• Shertzer HG, Nebert DW, Puga A, Ary M, Sonntag D, Dixon K, et al. 1998. Dioxin causes a sustained oxidative stress response in the mouse. Biochem Biophys Res Commun 253(1):44–48. Find this article online
  • Uemura H, Arisawa K, Hiyoshi M, Kitayama A, Takami H, Sawachika F, et al. 2009. Prevalence of metabolic syndrome associated with body burden levels of dioxin and related compounds among Japan’s general population. Environ Health Perspect 117:568–573. Find this article online
  • Van den Berg M, Birnbaum L, Bosveld AT, Brunstrom B, Cook P, Feeley M, et al. 1998. Toxic equivalency factors (TEFs) for PCBs, PCDDs, PCDFs for humans and wildlife. Environ Health Perspect 106:775–792. Find this article online
  • Wohlin M, Sundstrom J, Andren B, Larsson A, Lind L.. 2009. An echolucent carotid artery intima-media complex is a new and independent predictor of mortality in an elderly male cohort. Atherosclerosis 205(2):486–491. Find this article online
Editor's Notes
  • *The Authors and their affiliations are: P. Monica Lind1, Bert van Bavel2, Samira Salihovic2, Lars Lind3
    1 Occupational and Environmental Medicine, Uppsala University, Uppsala, Sweden,
    2 Man-Technology-Environment (MTM) Research Centre, Örebro University, Örebro, Sweden, and
    3 Department of Medicine, Uppsala University, Uppsala, Sweden.
  • Citation: Lind PM, van Bavel B, Salihovic S, Lind L 2012. Circulating Levels of Persistent Organic Pollutants (POPs) and Carotid Atherosclerosis in the Elderly. Environ Health Perspect 120:38-43. http://dx.doi.org/10.1289/ehp.1103563
  • Received: 11 February 2011; Accepted: 03 October 2011; Online: 11 October 2011
  • Address correspondence to M. Lind, Occupational and Environmental Medicine, Department of Medicine, Uppsala University, 751 85 Uppsala, Sweden. Telephone: 46 186119745. Fax: 46 18519978.
    E-mail: monica.lind@medsci.uu.se
  • This study was supported by the Swedish Research Council and the Swedish Research Council for Environment, Agricultural Sciences, and Spatial Planning.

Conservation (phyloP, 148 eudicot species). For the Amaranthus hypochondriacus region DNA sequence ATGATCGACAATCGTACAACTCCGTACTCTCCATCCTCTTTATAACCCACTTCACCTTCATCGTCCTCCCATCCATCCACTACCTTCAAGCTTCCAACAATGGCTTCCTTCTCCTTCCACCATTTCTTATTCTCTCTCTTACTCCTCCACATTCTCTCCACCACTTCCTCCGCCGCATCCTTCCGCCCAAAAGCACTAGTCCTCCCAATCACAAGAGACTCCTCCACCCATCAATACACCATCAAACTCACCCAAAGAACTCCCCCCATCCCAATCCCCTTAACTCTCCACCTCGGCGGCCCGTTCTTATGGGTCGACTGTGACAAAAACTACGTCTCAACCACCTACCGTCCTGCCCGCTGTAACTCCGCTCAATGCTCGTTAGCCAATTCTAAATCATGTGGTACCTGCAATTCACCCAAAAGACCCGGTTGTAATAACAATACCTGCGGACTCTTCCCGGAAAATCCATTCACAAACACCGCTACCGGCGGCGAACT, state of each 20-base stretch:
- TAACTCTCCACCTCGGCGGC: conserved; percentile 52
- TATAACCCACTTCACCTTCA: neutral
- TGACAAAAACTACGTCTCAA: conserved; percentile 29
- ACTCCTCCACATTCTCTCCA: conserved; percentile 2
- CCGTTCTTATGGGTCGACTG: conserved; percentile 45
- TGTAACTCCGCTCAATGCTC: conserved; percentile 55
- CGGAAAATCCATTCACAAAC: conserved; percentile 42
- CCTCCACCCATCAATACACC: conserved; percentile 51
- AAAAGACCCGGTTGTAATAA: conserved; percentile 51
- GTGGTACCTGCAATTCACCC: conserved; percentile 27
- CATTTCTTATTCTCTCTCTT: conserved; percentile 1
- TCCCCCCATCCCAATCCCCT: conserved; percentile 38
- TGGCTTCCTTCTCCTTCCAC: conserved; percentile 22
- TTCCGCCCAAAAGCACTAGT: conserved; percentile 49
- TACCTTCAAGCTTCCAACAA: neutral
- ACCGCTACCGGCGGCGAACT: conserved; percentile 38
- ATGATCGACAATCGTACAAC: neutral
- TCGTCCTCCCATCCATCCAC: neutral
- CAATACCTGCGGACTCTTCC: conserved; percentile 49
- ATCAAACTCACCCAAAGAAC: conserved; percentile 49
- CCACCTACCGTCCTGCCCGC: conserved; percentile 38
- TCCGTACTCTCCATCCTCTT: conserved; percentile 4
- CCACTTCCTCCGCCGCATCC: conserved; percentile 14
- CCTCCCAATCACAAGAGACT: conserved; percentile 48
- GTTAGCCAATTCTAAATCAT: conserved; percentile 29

• The authors declare they have no actual or potential competing financial interests.

Cabo de Gata-Nijar Natural Park, Andalucia, Spain

June 26, 2012 - 6:01am

Cabo de Gata-Nijar Natural Park lies along the Alboran Sea of the  Mediterranean coast of Andalucia, Spain. The most arid area in the entirety of Europe, it boasts varied landforms and high endemism. Cabo de Gata-Nijar is inscribed as a UNESCO  World Heritage Site.

Call for preserving biological diversity

June 25, 2012 - 5:44am

Two decades after Rio Earth Summit, scientists recommend international efforts to halt biodiversity losses. Such loss is compromising nature's ability to provide goods and services essential for human well-being, the scientists say.

Ecologists Call for Preservation of
Planet's Remaining Biological Diversity

Twenty years after the Earth Summit in Rio de Janeiro, 17 ecologists are calling for renewed international efforts to curb the loss of Earth's biological diversity. The loss is compromising nature's ability to provide goods and services essential for human well-being, the scientists say.

Over the past two decades, strong scientific evidence has emerged showing that decline of the world's biological diversity reduces the productivity and sustainability of ecosystems, according to an international team led by the University of Michigan's Bradley Cardinale. It also decreases ecosystems' ability to provide society with goods and services like food, wood, fodder, fertile soils and protection from pests and disease.

"Water purity, food production and air quality are easy to take for granted, but all are largely provided by communities of organisms," said George Gilchrist, program director in the National Science Foundation's Division of Environmental Biology, which funded the research. "This paper demonstrates that it is not simply the quantity of living things, but their species, genetic and trait biodiversity, that influences the delivery of many essential 'ecosystem services.'''

Human actions are dismantling ecosystems, resulting in species extinctions at rates several orders of magnitude faster than observed in the fossil record. If the nations of the world make biodiversity an international priority, the scientists say, there's still time to conserve much of the remaining variety of life--and possibly to restore much of what's been lost. The researchers present their findings in the journal Nature. The paper is a scientific consensus statement that summarizes evidence from more than 1,000 ecological studies over the last two decades.

"Much as consensus statements by doctors led to public warnings that tobacco use is harmful to your health, this is a consensus statement that loss of Earth's wild species will be harmful to the world's ecosystems and may harm society by reducing ecosystem services that are essential to human health and prosperity," said Cardinale. "We need to take biodiversity loss far more seriously--from individuals to international governing bodies--and take greater action to prevent further losses of species."